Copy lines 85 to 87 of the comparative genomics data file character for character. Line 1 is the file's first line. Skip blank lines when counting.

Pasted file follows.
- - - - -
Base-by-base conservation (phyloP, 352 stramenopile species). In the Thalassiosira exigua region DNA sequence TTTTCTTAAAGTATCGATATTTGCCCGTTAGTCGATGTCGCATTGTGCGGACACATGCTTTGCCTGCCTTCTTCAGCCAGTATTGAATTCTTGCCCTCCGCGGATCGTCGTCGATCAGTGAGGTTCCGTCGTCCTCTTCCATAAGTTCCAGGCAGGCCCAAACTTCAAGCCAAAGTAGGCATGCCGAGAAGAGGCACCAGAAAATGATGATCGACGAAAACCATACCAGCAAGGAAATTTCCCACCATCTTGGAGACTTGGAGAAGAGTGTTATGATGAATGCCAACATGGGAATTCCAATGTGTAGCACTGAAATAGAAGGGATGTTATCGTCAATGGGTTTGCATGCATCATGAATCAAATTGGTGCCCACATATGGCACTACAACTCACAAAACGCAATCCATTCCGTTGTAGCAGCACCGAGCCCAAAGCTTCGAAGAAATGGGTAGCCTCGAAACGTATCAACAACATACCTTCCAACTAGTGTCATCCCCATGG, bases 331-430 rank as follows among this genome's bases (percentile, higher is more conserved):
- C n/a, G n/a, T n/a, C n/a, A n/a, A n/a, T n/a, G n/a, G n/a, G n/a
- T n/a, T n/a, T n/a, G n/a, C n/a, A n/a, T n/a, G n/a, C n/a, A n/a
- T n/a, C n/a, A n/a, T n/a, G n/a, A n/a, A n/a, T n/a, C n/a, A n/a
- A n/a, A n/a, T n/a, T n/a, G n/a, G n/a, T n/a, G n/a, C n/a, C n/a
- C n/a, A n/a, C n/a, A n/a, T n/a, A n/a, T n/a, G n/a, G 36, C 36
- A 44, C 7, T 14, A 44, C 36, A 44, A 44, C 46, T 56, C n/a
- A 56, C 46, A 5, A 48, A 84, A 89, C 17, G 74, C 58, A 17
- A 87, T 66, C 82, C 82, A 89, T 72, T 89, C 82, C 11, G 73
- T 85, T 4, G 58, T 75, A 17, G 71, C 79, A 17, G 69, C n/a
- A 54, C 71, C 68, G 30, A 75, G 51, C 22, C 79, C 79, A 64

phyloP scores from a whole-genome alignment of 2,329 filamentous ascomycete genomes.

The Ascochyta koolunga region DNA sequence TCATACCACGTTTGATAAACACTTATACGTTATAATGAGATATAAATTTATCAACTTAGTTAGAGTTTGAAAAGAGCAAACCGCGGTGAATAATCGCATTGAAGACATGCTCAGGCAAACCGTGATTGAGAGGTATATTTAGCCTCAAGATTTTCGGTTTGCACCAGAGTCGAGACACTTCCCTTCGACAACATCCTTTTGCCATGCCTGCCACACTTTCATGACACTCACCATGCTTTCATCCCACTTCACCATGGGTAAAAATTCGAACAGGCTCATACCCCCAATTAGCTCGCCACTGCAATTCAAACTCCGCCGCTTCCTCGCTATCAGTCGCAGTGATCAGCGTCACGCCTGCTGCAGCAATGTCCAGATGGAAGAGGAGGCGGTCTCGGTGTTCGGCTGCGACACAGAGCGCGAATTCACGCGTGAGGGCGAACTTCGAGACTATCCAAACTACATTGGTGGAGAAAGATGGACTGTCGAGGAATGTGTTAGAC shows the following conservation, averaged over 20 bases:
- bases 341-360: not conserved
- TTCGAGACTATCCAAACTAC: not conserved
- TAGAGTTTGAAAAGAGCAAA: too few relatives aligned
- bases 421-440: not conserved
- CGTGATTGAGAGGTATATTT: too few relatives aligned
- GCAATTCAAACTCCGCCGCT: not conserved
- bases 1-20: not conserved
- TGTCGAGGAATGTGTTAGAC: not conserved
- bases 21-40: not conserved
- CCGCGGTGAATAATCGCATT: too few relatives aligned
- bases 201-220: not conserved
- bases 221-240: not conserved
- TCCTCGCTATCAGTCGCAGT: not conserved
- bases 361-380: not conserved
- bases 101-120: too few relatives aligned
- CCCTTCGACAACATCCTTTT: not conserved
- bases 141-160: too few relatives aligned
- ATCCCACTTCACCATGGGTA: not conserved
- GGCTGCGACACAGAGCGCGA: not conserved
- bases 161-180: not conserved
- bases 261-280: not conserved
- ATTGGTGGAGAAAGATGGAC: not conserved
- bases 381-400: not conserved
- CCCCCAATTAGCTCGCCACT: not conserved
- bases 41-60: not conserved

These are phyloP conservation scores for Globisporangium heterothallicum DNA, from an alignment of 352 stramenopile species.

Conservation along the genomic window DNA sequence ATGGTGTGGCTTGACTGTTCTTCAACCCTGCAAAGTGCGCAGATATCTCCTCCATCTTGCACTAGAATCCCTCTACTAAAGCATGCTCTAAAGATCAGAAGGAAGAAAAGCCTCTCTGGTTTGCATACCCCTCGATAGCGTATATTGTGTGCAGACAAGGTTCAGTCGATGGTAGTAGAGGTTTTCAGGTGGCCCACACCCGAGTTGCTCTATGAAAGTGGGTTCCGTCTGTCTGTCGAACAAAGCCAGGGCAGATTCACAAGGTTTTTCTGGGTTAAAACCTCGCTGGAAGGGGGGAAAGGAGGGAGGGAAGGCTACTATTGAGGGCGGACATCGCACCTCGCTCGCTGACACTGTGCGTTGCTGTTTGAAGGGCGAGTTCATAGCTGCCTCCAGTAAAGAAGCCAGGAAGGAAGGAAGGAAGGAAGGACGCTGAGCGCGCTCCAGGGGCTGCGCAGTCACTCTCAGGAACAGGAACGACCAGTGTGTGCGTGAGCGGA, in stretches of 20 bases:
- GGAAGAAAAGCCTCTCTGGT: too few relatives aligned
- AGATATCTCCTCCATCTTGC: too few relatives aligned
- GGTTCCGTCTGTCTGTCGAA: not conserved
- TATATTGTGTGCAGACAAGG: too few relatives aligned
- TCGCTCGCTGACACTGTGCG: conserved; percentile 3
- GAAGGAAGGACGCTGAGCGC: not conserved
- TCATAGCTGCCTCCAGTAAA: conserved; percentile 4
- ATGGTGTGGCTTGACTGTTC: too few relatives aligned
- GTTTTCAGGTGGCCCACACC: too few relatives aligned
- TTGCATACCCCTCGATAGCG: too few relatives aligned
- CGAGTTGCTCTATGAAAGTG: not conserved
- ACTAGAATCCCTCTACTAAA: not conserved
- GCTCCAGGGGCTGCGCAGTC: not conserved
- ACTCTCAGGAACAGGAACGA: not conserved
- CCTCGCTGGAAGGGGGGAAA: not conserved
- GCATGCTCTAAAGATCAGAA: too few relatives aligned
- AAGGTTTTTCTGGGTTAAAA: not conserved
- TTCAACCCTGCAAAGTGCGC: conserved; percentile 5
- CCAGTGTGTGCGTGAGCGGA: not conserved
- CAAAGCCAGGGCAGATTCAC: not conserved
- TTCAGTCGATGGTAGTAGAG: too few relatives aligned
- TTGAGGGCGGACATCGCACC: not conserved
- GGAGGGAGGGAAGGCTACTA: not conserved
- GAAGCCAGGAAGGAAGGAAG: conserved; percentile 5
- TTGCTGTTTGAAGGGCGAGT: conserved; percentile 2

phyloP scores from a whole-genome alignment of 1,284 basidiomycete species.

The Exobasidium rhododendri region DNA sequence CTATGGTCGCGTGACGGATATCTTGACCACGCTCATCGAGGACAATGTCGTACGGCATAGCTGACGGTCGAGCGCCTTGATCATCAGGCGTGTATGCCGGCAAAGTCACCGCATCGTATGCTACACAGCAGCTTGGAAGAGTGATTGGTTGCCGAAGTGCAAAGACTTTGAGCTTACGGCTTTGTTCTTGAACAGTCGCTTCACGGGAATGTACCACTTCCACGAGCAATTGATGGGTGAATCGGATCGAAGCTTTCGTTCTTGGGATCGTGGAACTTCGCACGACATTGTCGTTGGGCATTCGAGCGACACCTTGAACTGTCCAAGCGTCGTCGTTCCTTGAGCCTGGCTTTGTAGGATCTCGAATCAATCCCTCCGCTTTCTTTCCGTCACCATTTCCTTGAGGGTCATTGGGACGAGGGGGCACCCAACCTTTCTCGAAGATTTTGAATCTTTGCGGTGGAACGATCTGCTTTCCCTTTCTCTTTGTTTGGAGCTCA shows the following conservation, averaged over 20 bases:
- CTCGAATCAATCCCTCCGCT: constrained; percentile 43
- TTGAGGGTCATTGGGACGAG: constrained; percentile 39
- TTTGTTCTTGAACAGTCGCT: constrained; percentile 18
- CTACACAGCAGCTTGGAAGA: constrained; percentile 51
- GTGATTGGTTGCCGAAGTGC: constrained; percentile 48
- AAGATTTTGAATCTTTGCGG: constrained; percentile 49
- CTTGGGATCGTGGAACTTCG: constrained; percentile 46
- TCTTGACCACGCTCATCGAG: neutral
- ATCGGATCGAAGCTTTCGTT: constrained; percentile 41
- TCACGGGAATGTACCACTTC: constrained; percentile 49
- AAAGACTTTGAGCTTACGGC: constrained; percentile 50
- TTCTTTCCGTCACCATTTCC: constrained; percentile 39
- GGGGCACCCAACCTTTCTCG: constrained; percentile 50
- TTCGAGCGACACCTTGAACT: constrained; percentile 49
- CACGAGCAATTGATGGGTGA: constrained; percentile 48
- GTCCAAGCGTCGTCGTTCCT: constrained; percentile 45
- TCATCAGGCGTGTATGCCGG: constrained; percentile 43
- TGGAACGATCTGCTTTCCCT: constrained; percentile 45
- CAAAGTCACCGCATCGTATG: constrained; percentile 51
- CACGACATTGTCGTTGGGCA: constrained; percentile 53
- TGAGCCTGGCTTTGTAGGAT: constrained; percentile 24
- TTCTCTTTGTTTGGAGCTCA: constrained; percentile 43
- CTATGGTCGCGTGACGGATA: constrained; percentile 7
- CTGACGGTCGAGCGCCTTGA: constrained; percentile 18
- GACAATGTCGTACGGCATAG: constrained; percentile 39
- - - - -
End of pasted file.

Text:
- TGGAACGATCTGCTTTCCCT: constrained; percentile 45
- CAAAGTCACCGCATCGTATG: constrained; percentile 51
- CACGACATTGTCGTTGGGCA: constrained; percentile 53